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By: Deborah Yahner, Underwriting Counsel, Stewart Title Guaranty Company Recently, the only constant in the real estate

industry has been change – and that’s not going to change any time soon. The latest challenge facing the industry is a result of reforms made to RESPA, or the Real Estate Settlement Procedures Act. RESPA was modified in 2008 to provide consumers a greater ability to shop for the best loan by simplifying the process and allowing borrowers to compare the Good Faith Estimate (GFE) issued by the lender (estimating the costs to close) with a new HUD-1/1A (the closing statement documenting the actual costs at closing). The RESPA changes apply to all 1-4 family residential transactions with institutional lender financing. The new HUD-1 does not need to be used for cash transactions, seller financed transactions, loans from private sources, and transactions with 25 acres of land or more. HUD-1 is also not used for commercial transactions such as a warehouse, sixplex, commercial building or strip center. All lenders and title agencies are required to meet the new RESPA regulations beginning January 1, 2010. However, lenders may begin using the new GFE at any time, and if a new GFE is issued to a borrower, the title agency must use the new HUD-1 for that transaction. The relationship between the new Good Faith Estimate and HUD-1 Previously, there had never been a standardized form for the GFE – creating a standardized version of

this form will be of great benefit to borrowers. The amended HUD-1 was created to work with the revised GFE and has references on most lines to the corresponding area of the GFE for easier comparison of the two. A new third page on the HUD-1 includes a chart comparing the amounts listed for particular settlement costs estimated on the GFE with the actual costs for those same charges listed on the HUD-1. Additionally, there is a section that clearly lays out the terms of the borrower’s loan, which should go a long way toward helping consumers avoid agreeing to terms they cannot meet. Loan originators, defined as the lender or mortgage broker working directly with the borrower, must provide all the information necessary to complete the comparison chart and loan terms disclosure on the new third page.

increase with no cap, includes the initial deposits for Introducing tolerance levels for consumer protection escrow reserves, daily interest charges, homeowners insurance and lender-required services where the borrower shops for and selects their own third-party provider, and services the borrower chooses to have that are not required by the lender. The rule requires the GFE settlement charges remain available for 10 business days to allow the borrower to comparison shop with other loan originators. The GFE may be revised and reissued (in which event there could be increases in the charges) prior to settlement due to certain “changed circumstances”. The HUD defines these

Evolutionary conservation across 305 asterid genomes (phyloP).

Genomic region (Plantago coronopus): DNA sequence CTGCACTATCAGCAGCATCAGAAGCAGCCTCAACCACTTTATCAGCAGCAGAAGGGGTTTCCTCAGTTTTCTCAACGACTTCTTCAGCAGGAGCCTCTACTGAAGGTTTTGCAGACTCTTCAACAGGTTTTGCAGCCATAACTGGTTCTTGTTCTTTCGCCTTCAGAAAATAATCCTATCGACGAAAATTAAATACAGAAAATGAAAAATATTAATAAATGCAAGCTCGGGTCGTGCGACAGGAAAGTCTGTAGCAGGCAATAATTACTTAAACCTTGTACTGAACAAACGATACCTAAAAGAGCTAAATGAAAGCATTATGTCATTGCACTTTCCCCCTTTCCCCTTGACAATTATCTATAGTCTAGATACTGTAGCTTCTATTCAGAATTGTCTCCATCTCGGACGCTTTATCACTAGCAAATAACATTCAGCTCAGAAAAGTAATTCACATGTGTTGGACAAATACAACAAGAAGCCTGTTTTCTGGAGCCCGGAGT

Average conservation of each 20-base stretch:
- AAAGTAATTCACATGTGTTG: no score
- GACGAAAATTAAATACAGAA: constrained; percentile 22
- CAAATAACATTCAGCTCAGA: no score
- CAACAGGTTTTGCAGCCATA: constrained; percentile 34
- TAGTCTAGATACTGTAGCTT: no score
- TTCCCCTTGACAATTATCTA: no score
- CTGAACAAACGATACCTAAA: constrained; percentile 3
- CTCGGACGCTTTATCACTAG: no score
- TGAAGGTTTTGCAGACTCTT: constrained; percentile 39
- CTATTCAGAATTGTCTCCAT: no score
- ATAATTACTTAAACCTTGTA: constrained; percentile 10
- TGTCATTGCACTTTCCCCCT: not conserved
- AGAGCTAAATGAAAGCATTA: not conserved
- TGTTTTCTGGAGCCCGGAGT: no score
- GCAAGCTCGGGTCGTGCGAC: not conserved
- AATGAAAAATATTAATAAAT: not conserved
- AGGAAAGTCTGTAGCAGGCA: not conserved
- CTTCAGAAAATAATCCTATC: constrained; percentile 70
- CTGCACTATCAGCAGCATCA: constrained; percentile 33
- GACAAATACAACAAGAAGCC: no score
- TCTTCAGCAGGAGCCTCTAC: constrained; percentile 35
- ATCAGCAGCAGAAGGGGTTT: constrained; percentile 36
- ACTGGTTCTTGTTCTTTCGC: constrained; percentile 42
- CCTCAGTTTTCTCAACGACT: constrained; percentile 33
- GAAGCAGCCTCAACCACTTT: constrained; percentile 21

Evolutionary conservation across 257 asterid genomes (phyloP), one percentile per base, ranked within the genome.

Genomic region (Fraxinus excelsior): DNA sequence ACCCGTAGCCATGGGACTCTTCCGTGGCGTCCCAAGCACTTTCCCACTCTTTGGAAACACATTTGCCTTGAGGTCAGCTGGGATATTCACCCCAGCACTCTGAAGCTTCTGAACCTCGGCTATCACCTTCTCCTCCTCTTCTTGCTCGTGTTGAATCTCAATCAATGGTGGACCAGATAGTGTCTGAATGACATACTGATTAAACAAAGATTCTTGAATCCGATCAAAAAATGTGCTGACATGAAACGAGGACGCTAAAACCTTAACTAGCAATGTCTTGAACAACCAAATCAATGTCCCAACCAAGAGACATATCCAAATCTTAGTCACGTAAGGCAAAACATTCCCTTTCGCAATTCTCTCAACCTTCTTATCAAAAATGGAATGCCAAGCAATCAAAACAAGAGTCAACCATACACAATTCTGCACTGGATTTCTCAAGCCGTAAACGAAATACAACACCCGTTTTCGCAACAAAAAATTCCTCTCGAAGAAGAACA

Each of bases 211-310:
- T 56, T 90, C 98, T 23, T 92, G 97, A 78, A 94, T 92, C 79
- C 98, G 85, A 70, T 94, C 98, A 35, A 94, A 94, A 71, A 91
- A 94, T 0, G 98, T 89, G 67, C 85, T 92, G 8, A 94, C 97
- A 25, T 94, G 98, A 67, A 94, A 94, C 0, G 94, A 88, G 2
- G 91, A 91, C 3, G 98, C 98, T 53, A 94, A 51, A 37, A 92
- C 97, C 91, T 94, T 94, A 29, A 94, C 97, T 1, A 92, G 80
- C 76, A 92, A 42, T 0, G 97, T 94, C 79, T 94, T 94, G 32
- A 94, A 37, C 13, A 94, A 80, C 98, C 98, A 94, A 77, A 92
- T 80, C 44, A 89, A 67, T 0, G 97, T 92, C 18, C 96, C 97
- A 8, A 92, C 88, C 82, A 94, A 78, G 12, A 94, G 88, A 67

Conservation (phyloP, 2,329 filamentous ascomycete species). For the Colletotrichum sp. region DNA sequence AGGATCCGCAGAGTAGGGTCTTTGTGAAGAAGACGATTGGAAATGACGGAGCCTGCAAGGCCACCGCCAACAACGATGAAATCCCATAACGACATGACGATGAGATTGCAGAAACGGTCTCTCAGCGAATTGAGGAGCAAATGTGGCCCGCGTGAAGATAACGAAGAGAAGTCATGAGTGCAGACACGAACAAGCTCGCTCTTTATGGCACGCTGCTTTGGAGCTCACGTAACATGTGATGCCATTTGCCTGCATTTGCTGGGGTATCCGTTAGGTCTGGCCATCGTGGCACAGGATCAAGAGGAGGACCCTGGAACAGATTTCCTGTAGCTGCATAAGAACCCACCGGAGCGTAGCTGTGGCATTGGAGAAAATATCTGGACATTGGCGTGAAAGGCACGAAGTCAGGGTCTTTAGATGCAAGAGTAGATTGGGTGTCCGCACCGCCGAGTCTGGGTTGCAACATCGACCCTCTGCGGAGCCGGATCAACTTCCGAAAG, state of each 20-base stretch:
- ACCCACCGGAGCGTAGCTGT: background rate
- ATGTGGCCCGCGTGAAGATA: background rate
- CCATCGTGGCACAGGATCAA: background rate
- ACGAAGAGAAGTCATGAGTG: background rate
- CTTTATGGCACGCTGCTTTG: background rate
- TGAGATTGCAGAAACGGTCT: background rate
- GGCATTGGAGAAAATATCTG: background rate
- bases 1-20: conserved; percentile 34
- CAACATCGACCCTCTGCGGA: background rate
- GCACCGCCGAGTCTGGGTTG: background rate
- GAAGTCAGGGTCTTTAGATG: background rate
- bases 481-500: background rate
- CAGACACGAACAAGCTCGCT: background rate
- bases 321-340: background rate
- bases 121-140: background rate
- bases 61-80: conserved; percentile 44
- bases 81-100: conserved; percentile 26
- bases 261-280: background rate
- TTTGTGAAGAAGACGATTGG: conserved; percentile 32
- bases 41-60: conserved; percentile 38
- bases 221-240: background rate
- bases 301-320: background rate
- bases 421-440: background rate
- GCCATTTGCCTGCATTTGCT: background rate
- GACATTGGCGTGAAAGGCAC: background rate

To further protect consumers, the RESPA reform establishes tolerance levels for changes to costs laid out in the GFE so that no consumer will have to pay a wildly different amount for their actual closing costs than those

previously detailed in the Good Faith Estimate. Three separate categories of tolerance levels were created.

The first category, charges that cannot change from the GFE to the HUD-1, includes the borrower’s origination charge, credit or charge for interest rate selected, the adjusted origination charge and transfer taxes. The second category, charges that can increase in aggregate no more than 10%, includes title services, lender’s title insurance, appraisals, credit reports, tax service and flood certification where the lender selects or identifies the provider for these services as well as mortgage insurance premium and recording charges. The third category, charges that can

circumstances as acts of God, war, disaster or other emergency; information about the borrower or transaction that changes or is found to be inaccurate after the issuance of the GFE (e.g., credit quality, loan amount, property value or other information); newly found information that was not previously relied upon as well as other possible circumstances. Contact us for more information about the RESPA reform and why we’re the right title company for

How new government regulations can impact your closing.


CloSure Title & Settlement Co., LLC
1885 Seminole Trail, Ste 100 Charlottesville, VA 22901 (434) 872-0655 Phone (434) 872-0656 Fax